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On a Sunday morning two years ago, members of the Crossroads Cowboy Church walked out of the Menoken-area arena where they had been holding services for the past few years, for what felt like the last time. 

"We had been meeting in Beard Arena, and it just felt like that door had closed on us over there," said Marcella Johnson, a core member and organizer for the church.

But a week later, the city gave the congregation the century-old Menoken Community Church building.

"One Sunday it felt like we weren't going to go back (to the arena) for church, and the next Sunday this building was given to us, and we've been here ever since," Johnson said.

Now, a donation from rodeo stock contractor Chad Berger and local businesses is giving the church, and the congregation, new life.

It came as a surprise even to those who were there to accept it.

“They presented it to us at the PBR in Bismarck, and we had no idea beforehand,” Johnson said, referring to a Professional Bull Riders event. “We’re still in awe.”

Every Sunday morning, the Crossroads Church congregation meets in its white wooden building for prayers and a sermon given by local roper JD Johnson, followed by a potluck in the basement.

The $10,000 donation from Chad and Fred Berger, JC and Melanie Johnson, Dakota Community Bank and Trust, and Cooper Tires will be used to bring running water to the church, replace windows and siding and possibly rehang the church bell, which was salvaged when the rotting bell tower was torn down years ago.

“I’ve been out to the church a couple times; they’re great people, a great family and they do a wonderful job, so I just wanted to help them out,” Chad Berger said. “It’s an old church and it needed some renovations, so I figured what better way to help them out?”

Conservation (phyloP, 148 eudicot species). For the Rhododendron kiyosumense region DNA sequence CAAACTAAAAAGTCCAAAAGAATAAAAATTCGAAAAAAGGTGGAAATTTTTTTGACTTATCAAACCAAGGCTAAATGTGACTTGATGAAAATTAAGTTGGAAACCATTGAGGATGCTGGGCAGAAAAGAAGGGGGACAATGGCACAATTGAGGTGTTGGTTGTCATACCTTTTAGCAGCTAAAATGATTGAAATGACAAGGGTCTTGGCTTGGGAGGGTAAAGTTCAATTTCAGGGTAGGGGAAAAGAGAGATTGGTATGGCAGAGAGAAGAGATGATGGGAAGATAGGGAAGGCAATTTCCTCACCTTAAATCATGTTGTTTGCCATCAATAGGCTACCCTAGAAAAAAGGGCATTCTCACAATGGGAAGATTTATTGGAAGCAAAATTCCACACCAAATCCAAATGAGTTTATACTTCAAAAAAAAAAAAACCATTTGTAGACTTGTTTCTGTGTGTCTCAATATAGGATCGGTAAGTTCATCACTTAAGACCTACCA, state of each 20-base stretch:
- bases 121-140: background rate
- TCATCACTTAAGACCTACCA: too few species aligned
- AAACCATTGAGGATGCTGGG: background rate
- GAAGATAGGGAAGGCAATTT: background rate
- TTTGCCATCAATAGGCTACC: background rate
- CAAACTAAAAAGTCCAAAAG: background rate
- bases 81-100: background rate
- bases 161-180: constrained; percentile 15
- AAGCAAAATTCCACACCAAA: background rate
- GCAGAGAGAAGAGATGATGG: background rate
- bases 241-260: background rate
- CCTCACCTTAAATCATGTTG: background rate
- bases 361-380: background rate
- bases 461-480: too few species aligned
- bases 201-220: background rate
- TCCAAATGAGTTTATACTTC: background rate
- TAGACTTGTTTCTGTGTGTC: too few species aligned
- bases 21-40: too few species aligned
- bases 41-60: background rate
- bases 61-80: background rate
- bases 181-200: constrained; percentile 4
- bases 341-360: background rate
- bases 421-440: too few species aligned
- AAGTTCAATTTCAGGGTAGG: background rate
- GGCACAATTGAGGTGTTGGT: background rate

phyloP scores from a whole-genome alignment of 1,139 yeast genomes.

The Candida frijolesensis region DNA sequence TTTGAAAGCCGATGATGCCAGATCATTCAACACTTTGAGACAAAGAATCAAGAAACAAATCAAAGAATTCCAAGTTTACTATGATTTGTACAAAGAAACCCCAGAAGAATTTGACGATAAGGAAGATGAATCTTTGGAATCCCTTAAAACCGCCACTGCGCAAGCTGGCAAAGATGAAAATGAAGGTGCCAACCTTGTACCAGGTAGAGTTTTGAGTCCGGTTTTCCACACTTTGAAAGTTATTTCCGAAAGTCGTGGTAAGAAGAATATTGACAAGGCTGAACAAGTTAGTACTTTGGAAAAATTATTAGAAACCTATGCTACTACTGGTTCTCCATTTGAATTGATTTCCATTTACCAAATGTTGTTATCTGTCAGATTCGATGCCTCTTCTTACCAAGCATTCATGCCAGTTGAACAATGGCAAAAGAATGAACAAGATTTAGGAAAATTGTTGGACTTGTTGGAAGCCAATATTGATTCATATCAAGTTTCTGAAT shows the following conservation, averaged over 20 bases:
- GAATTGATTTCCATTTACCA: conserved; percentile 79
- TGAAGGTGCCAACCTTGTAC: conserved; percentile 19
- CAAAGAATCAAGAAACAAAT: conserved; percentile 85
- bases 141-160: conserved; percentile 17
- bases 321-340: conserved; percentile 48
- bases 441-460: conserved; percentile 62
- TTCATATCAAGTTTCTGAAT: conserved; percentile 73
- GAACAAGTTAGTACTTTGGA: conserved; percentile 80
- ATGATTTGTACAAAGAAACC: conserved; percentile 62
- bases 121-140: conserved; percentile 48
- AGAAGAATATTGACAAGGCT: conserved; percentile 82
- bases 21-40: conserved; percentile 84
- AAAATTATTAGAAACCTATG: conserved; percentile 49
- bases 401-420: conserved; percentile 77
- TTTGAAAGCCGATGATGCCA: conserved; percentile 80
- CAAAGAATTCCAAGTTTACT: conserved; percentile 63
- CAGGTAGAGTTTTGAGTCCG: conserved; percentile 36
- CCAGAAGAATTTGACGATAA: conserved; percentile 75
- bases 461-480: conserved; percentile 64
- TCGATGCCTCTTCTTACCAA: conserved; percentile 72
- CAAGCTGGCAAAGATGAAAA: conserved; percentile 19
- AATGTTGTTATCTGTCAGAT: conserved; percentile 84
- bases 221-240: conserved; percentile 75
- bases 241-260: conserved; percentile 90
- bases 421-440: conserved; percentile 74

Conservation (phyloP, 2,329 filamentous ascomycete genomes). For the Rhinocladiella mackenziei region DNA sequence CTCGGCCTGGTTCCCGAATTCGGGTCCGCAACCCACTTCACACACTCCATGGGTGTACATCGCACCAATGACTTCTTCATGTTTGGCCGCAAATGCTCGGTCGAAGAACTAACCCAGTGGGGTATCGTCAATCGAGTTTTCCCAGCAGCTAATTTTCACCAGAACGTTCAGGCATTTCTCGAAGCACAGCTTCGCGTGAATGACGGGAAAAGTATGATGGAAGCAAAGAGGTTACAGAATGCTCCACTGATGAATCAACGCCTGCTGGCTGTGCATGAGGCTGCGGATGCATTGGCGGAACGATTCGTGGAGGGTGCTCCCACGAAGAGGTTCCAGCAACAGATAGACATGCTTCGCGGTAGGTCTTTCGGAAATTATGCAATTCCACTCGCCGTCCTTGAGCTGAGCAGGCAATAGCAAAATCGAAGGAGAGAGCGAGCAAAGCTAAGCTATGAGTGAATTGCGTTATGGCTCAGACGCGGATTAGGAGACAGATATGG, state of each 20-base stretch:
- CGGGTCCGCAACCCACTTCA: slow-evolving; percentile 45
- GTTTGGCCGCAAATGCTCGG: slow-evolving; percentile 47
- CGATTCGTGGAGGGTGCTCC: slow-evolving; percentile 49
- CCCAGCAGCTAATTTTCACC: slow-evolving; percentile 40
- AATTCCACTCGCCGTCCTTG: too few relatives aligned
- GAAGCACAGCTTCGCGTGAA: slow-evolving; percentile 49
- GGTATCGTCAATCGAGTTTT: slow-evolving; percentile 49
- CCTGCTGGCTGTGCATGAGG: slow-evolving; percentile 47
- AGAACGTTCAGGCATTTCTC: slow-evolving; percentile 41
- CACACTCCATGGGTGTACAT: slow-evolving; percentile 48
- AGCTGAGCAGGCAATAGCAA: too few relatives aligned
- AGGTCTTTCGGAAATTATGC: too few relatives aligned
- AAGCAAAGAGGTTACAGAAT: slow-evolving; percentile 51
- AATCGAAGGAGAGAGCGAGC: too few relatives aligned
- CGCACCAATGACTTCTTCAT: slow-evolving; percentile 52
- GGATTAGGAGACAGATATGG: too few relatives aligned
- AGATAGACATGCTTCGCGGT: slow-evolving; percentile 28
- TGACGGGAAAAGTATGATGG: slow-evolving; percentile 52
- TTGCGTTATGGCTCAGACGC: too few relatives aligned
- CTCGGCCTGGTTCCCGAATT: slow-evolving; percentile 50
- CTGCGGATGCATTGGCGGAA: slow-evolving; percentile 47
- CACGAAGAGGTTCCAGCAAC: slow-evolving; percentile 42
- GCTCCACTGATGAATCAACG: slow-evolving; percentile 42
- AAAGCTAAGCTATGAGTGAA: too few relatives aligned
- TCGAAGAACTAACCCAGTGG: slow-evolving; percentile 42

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An eclectic collection of cowboys, ranchers, Menoken locals, country folk and anyone else who wants to visit, the Crossroads Church has carved out its own bit of history in a historic building.

“The church building itself was built in 1904 by Scottish immigrants by way of Canada in a small settlement called Stewartsdale,” said Dave Ennen, the church’s resident handyman and historian. “In 1949, Menoken purchased it and moved it here, and in 1951 they started having services here. In 2005 they closed, and in 2017 the Cowboy Church came along.”

There are various Cowboy Churches across the U.S., and this one grew out of a lack of a church congregation for people in and around Menoken. The original congregation met at Beard Arena for multiple years before ultimately making the move to the Menoken church building.

Since then the congregation has met every Sunday and has slowly grown. The church also attracts a fair amount of visitors every week, and the donation will ensure it can continue to grow.

“It’s really a blessing to be here; I know I hate to miss church,” Johnson said. “It’s somewhere you want to be on Sunday. It’s a really good atmosphere, and we just want to get the message out that it’s not just for cowboys or cowgirls — everyone is welcome.”

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